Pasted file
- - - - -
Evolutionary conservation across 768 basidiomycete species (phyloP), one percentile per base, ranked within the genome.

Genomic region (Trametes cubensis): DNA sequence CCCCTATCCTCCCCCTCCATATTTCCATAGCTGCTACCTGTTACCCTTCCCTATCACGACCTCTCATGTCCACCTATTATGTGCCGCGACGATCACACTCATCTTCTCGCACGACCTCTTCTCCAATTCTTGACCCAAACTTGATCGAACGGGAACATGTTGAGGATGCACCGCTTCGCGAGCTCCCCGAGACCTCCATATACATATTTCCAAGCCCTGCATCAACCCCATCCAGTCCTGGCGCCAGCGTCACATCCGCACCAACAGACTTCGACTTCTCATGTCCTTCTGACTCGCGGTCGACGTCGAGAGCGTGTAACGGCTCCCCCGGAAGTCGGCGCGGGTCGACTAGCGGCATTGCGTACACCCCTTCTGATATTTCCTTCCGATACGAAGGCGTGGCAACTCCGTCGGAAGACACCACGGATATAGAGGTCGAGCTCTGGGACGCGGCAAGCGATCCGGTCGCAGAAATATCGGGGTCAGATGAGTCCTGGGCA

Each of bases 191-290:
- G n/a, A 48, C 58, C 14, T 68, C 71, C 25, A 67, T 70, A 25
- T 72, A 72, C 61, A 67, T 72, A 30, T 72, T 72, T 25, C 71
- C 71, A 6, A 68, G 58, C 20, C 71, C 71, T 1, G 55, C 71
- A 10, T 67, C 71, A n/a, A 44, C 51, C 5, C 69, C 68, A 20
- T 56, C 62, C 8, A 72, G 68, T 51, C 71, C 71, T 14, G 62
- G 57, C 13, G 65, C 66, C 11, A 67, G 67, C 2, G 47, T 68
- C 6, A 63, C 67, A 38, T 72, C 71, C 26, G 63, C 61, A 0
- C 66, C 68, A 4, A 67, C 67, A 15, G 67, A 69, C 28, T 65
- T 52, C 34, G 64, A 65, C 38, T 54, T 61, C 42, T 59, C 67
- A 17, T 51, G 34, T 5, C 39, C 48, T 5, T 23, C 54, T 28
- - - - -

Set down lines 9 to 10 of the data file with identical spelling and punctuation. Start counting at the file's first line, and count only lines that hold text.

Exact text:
- G 57, C 13, G 65, C 66, C 11, A 67, G 67, C 2, G 47, T 68
- C 6, A 63, C 67, A 38, T 72, C 71, C 26, G 63, C 61, A 0